Monday, May 10, 2010

Is there anything you CAN'T write a good film about?

There was once a lady called Terry Martin Hekker who wrote a book all about how to be a happy housewife. It enraged feminists and was a bestseller. Some fifteen years later, Ms. Hekker’s husband of 40 years ran off with someone else, leaving her penniless. She fought back, penning another book called Disregard Last Book, refuting everything she had said before about the virtues of being a domestic doormat. Once again, it became a bestseller.

My longwinded point: sometimes our worst halves get the better of us and we write a piece of horseshit. My last blog post, for example. I had found myself driven to distraction by a script which I saw no future for. Yes, it was a clear case of self-pity. I had myself in a funk over giving literacy birth to a Frankenstein baby with severe defects. Well the pity party’s over, so Disregard Last Blog Entry…

What made me come to my senses? I tried to think of a script concept so flawed that the writer would have no choice but to abandon it. And I couldn’t! Consider this list:

· A comedy about Hitler – The Producers
· The story of a depressed Vietnam vet who shoots pimps – Taxi Driver
· A comedy about the Holocaust – Life is Beautiful
· A comedy about racism – Blazing Saddles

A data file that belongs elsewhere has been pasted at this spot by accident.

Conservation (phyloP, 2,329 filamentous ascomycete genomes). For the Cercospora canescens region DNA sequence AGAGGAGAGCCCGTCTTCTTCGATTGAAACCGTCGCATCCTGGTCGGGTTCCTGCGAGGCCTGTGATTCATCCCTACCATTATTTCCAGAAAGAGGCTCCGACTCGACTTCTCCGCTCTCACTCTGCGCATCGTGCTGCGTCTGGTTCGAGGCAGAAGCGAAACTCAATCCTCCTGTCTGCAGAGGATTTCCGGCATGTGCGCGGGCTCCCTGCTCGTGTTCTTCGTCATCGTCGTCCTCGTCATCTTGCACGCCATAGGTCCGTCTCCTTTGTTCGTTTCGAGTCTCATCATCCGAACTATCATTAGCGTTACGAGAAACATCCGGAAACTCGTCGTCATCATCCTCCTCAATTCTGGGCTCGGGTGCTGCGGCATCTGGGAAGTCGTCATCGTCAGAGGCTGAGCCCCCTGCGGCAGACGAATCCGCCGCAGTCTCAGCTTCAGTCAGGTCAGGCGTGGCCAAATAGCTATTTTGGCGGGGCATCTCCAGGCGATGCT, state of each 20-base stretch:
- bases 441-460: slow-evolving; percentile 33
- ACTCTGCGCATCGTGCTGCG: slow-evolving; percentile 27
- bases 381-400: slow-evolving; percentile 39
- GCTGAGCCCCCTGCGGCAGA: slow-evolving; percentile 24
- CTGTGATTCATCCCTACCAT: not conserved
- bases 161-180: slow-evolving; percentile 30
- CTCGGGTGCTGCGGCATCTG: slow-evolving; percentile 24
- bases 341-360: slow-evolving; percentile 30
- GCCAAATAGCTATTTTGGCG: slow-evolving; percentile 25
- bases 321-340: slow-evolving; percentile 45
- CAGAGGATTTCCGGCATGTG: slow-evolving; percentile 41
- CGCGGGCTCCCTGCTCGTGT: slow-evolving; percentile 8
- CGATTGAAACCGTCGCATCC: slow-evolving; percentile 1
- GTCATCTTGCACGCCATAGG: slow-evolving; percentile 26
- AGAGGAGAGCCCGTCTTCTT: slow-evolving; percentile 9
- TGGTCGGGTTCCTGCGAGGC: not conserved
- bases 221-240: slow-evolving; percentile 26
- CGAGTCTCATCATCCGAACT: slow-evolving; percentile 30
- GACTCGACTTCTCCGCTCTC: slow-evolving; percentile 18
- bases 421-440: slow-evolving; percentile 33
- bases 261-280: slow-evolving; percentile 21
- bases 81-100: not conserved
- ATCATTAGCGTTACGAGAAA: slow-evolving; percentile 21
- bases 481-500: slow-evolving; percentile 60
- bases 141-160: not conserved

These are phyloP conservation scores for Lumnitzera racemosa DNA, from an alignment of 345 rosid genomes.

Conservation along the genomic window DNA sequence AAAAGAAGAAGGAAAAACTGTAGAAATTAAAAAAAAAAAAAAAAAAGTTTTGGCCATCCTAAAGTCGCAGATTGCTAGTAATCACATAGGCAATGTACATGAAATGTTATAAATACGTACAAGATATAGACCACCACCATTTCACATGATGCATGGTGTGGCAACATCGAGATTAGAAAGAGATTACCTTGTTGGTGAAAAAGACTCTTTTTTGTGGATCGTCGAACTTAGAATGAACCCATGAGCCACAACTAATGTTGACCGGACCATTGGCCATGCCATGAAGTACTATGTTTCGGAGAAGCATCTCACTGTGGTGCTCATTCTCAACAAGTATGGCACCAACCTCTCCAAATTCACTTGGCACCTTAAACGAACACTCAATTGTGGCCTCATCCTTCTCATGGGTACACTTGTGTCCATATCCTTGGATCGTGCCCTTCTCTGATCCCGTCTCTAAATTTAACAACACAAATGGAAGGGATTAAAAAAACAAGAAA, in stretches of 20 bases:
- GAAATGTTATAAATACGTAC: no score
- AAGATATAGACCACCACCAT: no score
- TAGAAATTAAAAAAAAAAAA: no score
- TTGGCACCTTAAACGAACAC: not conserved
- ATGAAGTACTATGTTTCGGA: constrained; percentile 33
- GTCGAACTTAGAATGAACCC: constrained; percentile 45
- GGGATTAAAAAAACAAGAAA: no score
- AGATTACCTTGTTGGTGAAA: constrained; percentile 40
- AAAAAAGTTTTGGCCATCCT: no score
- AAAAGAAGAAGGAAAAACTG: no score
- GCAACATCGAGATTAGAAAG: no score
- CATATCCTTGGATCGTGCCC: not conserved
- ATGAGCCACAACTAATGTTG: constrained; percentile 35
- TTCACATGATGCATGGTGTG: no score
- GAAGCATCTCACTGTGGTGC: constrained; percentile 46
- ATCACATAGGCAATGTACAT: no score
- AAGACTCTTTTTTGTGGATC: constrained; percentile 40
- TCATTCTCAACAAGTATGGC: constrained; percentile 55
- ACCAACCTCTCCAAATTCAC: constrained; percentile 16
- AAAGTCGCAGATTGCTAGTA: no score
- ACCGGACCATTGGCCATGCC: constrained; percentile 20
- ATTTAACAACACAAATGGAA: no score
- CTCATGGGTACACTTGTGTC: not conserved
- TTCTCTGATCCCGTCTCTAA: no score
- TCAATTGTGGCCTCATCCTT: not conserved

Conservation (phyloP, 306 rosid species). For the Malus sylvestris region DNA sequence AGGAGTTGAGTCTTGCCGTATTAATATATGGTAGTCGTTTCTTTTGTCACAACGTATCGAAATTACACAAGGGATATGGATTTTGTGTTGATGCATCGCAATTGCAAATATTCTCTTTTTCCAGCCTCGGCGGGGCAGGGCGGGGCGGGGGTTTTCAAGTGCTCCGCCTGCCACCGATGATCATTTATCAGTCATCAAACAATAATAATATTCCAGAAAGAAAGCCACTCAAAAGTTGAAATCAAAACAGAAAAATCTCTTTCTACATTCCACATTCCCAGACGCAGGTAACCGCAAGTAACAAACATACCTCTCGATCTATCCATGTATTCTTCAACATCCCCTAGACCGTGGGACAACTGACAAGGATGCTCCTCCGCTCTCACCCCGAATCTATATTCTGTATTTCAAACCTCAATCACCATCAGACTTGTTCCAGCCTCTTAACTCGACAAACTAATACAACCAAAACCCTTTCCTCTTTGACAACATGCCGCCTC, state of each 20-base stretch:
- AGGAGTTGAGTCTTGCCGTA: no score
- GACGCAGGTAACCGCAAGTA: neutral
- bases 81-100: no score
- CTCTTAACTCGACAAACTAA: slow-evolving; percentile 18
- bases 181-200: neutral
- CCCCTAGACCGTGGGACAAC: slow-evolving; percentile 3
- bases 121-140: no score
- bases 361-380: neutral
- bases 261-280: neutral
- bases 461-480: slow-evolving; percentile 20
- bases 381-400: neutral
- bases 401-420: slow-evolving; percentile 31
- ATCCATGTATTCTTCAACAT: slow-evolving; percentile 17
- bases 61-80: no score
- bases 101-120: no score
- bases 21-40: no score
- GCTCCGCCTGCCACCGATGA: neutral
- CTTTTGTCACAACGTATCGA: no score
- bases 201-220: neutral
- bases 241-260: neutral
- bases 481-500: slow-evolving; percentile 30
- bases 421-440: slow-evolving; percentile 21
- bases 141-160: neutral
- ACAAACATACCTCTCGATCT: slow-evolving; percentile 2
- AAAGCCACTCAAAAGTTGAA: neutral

· A drama about two men who go on a wine-tasting weekend. Not a lot happens – Sideways
· Depressed unemployed men become strippers – The Full Monty
· A woman goes to meet her new in-laws and apart from someone losing a baby, nothing
much happens - Junebug
· Paedophilia on film – many, many Todd Solandz films
· Terrorists are hilarious! – Four Lions, but also one that got under the radar, American

There are many, many more examples – that was off the top of my head. The point is that there is virtually no idea you can come up with that someone couldn’t write a successful film about. Gerard Butler is about to star in Machine Gun Preacher, the true story of a drug-dealing biker gang leader who found God and decided to take on the cause of Liberia’s child soldiers. Yes, really.

My point is – it’s not about what you write, it’s how you write it.

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